Tuesday, April 21, 2015

Family History Trip to Jersey

We had a Saturday and Sunday this week with all of our other work caught up -- so we talked to the President and flew off to the island of Jersey. Sister Cannon's great-great-grandfather and grandmother were both from Jersey (but didn't meet until the both converted and were off to Utah).

We met the Key family who live there (Sister Key is the DeLaMare we met at the temple) and they showed us around (first pic). This BlogSpot has very poor formatting that I can figure out, so I'm going to explain the pictures in order below. The harbor of the island is protected by two massive piers (2nd and 3rd pics) built by Philip DeLaMare and Francois DeLaMare (father) called the Albert and Victoria. It's difficult to see perspective, but the pier is about 60 feet high and perhaps 100 feet wide. It needs to be that high since Jersey has one of the highest tide surges in the world. From low to high can be as much as 40'. This is almost low tide -- at high tide, the ocean comes up to Sister Cannon's feet.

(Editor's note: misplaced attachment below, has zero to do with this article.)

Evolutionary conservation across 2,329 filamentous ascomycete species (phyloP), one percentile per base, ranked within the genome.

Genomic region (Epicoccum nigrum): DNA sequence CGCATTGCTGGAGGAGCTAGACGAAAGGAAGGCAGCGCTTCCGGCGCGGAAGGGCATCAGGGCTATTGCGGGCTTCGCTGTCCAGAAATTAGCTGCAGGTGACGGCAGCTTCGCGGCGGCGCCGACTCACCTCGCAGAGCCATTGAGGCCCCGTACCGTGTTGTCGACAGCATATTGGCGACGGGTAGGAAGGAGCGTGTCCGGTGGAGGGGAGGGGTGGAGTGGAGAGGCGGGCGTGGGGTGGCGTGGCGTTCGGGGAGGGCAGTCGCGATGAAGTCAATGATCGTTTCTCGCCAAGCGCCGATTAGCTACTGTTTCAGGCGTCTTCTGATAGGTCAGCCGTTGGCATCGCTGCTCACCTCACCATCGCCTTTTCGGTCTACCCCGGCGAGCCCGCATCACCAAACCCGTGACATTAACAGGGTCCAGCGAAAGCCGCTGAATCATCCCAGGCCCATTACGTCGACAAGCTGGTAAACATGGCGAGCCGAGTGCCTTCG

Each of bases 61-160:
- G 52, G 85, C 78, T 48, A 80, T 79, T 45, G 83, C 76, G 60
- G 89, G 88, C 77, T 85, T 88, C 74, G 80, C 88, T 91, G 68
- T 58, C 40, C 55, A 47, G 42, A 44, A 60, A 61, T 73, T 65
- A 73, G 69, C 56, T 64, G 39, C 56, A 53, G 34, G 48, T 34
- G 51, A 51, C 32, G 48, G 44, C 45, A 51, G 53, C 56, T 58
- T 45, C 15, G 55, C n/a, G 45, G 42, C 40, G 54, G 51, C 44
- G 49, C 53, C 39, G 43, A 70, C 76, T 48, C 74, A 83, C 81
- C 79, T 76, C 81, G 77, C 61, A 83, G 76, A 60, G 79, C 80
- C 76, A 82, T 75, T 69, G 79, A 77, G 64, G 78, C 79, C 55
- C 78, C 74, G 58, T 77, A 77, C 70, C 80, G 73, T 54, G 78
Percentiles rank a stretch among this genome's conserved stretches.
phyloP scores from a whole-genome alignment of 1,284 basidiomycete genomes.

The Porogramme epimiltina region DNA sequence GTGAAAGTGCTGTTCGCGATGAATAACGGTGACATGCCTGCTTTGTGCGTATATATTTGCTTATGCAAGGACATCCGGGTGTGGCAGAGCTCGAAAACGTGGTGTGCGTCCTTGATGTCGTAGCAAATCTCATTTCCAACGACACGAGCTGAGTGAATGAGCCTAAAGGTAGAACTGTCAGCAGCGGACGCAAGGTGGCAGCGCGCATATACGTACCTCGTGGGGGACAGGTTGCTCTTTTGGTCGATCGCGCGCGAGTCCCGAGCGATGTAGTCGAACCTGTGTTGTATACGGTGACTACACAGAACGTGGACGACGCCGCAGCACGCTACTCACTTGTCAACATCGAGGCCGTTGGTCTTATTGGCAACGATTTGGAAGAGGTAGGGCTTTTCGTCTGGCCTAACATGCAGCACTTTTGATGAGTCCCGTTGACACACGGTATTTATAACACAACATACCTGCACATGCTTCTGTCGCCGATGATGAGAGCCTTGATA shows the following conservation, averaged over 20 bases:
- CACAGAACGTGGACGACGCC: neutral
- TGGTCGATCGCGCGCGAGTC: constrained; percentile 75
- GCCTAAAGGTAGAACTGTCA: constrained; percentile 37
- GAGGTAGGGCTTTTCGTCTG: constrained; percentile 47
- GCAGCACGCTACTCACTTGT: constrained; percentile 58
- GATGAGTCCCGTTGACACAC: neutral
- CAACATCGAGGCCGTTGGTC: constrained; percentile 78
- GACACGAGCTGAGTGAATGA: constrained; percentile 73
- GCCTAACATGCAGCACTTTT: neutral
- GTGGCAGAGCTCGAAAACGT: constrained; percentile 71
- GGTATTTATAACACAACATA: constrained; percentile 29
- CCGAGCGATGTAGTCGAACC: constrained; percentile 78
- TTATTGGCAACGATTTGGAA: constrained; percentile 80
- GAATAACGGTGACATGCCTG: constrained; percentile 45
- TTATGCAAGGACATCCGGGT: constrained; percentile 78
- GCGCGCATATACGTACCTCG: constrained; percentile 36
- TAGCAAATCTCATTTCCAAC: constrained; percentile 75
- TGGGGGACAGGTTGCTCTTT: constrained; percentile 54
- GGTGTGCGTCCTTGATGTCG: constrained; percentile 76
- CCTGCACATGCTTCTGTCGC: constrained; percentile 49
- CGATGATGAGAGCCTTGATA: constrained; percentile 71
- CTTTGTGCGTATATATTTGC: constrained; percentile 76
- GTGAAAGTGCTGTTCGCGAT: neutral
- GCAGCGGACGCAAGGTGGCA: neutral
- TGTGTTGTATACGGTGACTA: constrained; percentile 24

Pic 4 is the Grouville Church in the parish where the DeLaMares lived. You can't see it, but the church is surrounded by tombstones. The old ones are unfortunately weathered to far to read. Pc 5 is the Gorey Castle from the 15th century. The last pic is church on Sunday with the Jersey missionaries.

We're glad we went. Jersey is NOT like England. Names of towns, houses, and streets are mostly French. The country is quite rugged and volcanic. Tourism is big. While England has mostly brick houses, Jersey is all made from the local granite -- even if covered by plaster. They have their own money and their own government. While they are part of the United Kingdom, they jokingly refer to the English Invasion. It is more Norman than English. During WWII, Jersey was occupied by the Germans and there are bunkers and gun emplacements all along the beaches. On one of the bluffs we could look over 14 miles into France while England was 200 miles away.